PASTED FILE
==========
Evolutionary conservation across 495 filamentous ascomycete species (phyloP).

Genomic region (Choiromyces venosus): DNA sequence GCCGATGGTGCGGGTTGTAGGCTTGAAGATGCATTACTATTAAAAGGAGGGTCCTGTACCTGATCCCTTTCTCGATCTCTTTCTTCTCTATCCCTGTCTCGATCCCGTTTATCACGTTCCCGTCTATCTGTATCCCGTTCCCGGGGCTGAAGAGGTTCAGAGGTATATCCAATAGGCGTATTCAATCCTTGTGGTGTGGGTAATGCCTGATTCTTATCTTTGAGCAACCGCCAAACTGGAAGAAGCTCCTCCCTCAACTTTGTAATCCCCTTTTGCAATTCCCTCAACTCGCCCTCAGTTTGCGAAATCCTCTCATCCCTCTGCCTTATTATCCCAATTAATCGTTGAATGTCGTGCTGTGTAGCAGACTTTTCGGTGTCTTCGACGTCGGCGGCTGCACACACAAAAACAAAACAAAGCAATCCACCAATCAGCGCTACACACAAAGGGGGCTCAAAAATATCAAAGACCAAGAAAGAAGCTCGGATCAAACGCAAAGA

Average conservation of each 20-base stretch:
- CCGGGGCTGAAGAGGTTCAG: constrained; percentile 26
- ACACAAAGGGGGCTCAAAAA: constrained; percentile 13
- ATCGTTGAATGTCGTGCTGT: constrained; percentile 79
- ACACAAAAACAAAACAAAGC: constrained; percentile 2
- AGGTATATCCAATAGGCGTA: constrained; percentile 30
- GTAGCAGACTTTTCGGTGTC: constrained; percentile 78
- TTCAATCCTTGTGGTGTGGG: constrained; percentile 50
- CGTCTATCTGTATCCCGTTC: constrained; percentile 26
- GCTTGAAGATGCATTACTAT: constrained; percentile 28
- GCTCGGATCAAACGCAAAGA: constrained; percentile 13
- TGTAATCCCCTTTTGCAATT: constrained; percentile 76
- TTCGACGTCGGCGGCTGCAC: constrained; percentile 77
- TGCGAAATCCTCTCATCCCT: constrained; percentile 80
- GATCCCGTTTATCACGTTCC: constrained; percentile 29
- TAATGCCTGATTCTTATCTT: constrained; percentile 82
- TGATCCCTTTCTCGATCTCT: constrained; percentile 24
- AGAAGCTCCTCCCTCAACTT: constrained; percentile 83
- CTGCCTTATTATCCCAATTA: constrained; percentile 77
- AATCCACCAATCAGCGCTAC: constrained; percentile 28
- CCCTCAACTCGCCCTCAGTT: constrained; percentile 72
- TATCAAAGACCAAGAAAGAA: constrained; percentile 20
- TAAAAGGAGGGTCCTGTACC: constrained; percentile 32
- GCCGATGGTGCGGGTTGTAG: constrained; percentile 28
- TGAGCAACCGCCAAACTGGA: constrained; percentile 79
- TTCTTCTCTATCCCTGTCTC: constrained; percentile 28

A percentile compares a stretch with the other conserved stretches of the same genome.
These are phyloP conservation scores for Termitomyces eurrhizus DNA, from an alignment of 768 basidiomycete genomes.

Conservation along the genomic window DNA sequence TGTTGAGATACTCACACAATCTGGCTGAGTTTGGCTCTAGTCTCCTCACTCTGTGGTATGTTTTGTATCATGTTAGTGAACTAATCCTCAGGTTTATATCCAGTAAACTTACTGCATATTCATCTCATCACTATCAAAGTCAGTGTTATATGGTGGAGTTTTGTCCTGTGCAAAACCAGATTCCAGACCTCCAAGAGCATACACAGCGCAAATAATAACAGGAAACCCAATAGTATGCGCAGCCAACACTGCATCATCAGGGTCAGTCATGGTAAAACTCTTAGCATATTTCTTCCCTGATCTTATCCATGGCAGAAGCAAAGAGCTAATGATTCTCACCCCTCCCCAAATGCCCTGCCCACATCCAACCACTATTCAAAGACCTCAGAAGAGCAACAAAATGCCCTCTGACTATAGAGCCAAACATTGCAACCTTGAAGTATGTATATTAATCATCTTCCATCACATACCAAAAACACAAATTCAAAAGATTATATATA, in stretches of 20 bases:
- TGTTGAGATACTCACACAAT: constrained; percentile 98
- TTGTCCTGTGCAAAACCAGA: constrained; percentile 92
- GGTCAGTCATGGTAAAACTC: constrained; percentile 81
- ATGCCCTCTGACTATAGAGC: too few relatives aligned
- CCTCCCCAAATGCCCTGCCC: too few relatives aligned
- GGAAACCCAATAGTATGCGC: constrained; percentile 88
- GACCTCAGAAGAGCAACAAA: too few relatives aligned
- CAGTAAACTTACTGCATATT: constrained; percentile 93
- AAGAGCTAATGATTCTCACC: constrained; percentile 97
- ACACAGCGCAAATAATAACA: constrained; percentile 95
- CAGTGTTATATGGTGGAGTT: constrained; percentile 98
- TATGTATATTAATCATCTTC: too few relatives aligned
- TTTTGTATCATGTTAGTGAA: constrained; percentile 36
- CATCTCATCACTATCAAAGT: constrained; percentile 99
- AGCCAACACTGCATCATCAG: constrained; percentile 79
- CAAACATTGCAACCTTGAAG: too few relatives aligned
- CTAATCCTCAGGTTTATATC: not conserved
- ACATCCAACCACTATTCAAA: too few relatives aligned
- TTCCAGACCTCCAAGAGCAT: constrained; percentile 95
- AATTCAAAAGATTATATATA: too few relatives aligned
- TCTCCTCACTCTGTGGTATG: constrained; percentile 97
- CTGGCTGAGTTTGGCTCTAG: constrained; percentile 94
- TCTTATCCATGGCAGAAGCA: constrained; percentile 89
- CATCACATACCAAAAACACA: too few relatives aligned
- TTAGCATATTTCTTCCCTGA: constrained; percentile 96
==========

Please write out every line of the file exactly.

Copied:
Evolutionary conservation across 495 filamentous ascomycete species (phyloP).

Genomic region (Choiromyces venosus): DNA sequence GCCGATGGTGCGGGTTGTAGGCTTGAAGATGCATTACTATTAAAAGGAGGGTCCTGTACCTGATCCCTTTCTCGATCTCTTTCTTCTCTATCCCTGTCTCGATCCCGTTTATCACGTTCCCGTCTATCTGTATCCCGTTCCCGGGGCTGAAGAGGTTCAGAGGTATATCCAATAGGCGTATTCAATCCTTGTGGTGTGGGTAATGCCTGATTCTTATCTTTGAGCAACCGCCAAACTGGAAGAAGCTCCTCCCTCAACTTTGTAATCCCCTTTTGCAATTCCCTCAACTCGCCCTCAGTTTGCGAAATCCTCTCATCCCTCTGCCTTATTATCCCAATTAATCGTTGAATGTCGTGCTGTGTAGCAGACTTTTCGGTGTCTTCGACGTCGGCGGCTGCACACACAAAAACAAAACAAAGCAATCCACCAATCAGCGCTACACACAAAGGGGGCTCAAAAATATCAAAGACCAAGAAAGAAGCTCGGATCAAACGCAAAGA

Average conservation of each 20-base stretch:
- CCGGGGCTGAAGAGGTTCAG: constrained; percentile 26
- ACACAAAGGGGGCTCAAAAA: constrained; percentile 13
- ATCGTTGAATGTCGTGCTGT: constrained; percentile 79
- ACACAAAAACAAAACAAAGC: constrained; percentile 2
- AGGTATATCCAATAGGCGTA: constrained; percentile 30
- GTAGCAGACTTTTCGGTGTC: constrained; percentile 78
- TTCAATCCTTGTGGTGTGGG: constrained; percentile 50
- CGTCTATCTGTATCCCGTTC: constrained; percentile 26
- GCTTGAAGATGCATTACTAT: constrained; percentile 28
- GCTCGGATCAAACGCAAAGA: constrained; percentile 13
- TGTAATCCCCTTTTGCAATT: constrained; percentile 76
- TTCGACGTCGGCGGCTGCAC: constrained; percentile 77
- TGCGAAATCCTCTCATCCCT: constrained; percentile 80
- GATCCCGTTTATCACGTTCC: constrained; percentile 29
- TAATGCCTGATTCTTATCTT: constrained; percentile 82
- TGATCCCTTTCTCGATCTCT: constrained; percentile 24
- AGAAGCTCCTCCCTCAACTT: constrained; percentile 83
- CTGCCTTATTATCCCAATTA: constrained; percentile 77
- AATCCACCAATCAGCGCTAC: constrained; percentile 28
- CCCTCAACTCGCCCTCAGTT: constrained; percentile 72
- TATCAAAGACCAAGAAAGAA: constrained; percentile 20
- TAAAAGGAGGGTCCTGTACC: constrained; percentile 32
- GCCGATGGTGCGGGTTGTAG: constrained; percentile 28
- TGAGCAACCGCCAAACTGGA: constrained; percentile 79
- TTCTTCTCTATCCCTGTCTC: constrained; percentile 28

A percentile compares a stretch with the other conserved stretches of the same genome.
These are phyloP conservation scores for Termitomyces eurrhizus DNA, from an alignment of 768 basidiomycete genomes.

Conservation along the genomic window DNA sequence TGTTGAGATACTCACACAATCTGGCTGAGTTTGGCTCTAGTCTCCTCACTCTGTGGTATGTTTTGTATCATGTTAGTGAACTAATCCTCAGGTTTATATCCAGTAAACTTACTGCATATTCATCTCATCACTATCAAAGTCAGTGTTATATGGTGGAGTTTTGTCCTGTGCAAAACCAGATTCCAGACCTCCAAGAGCATACACAGCGCAAATAATAACAGGAAACCCAATAGTATGCGCAGCCAACACTGCATCATCAGGGTCAGTCATGGTAAAACTCTTAGCATATTTCTTCCCTGATCTTATCCATGGCAGAAGCAAAGAGCTAATGATTCTCACCCCTCCCCAAATGCCCTGCCCACATCCAACCACTATTCAAAGACCTCAGAAGAGCAACAAAATGCCCTCTGACTATAGAGCCAAACATTGCAACCTTGAAGTATGTATATTAATCATCTTCCATCACATACCAAAAACACAAATTCAAAAGATTATATATA, in stretches of 20 bases:
- TGTTGAGATACTCACACAAT: constrained; percentile 98
- TTGTCCTGTGCAAAACCAGA: constrained; percentile 92
- GGTCAGTCATGGTAAAACTC: constrained; percentile 81
- ATGCCCTCTGACTATAGAGC: too few relatives aligned
- CCTCCCCAAATGCCCTGCCC: too few relatives aligned
- GGAAACCCAATAGTATGCGC: constrained; percentile 88
- GACCTCAGAAGAGCAACAAA: too few relatives aligned
- CAGTAAACTTACTGCATATT: constrained; percentile 93
- AAGAGCTAATGATTCTCACC: constrained; percentile 97
- ACACAGCGCAAATAATAACA: constrained; percentile 95
- CAGTGTTATATGGTGGAGTT: constrained; percentile 98
- TATGTATATTAATCATCTTC: too few relatives aligned
- TTTTGTATCATGTTAGTGAA: constrained; percentile 36
- CATCTCATCACTATCAAAGT: constrained; percentile 99
- AGCCAACACTGCATCATCAG: constrained; percentile 79
- CAAACATTGCAACCTTGAAG: too few relatives aligned
- CTAATCCTCAGGTTTATATC: not conserved
- ACATCCAACCACTATTCAAA: too few relatives aligned
- TTCCAGACCTCCAAGAGCAT: constrained; percentile 95
- AATTCAAAAGATTATATATA: too few relatives aligned
- TCTCCTCACTCTGTGGTATG: constrained; percentile 97
- CTGGCTGAGTTTGGCTCTAG: constrained; percentile 94
- TCTTATCCATGGCAGAAGCA: constrained; percentile 89
- CATCACATACCAAAAACACA: too few relatives aligned
- TTAGCATATTTCTTCCCTGA: constrained; percentile 96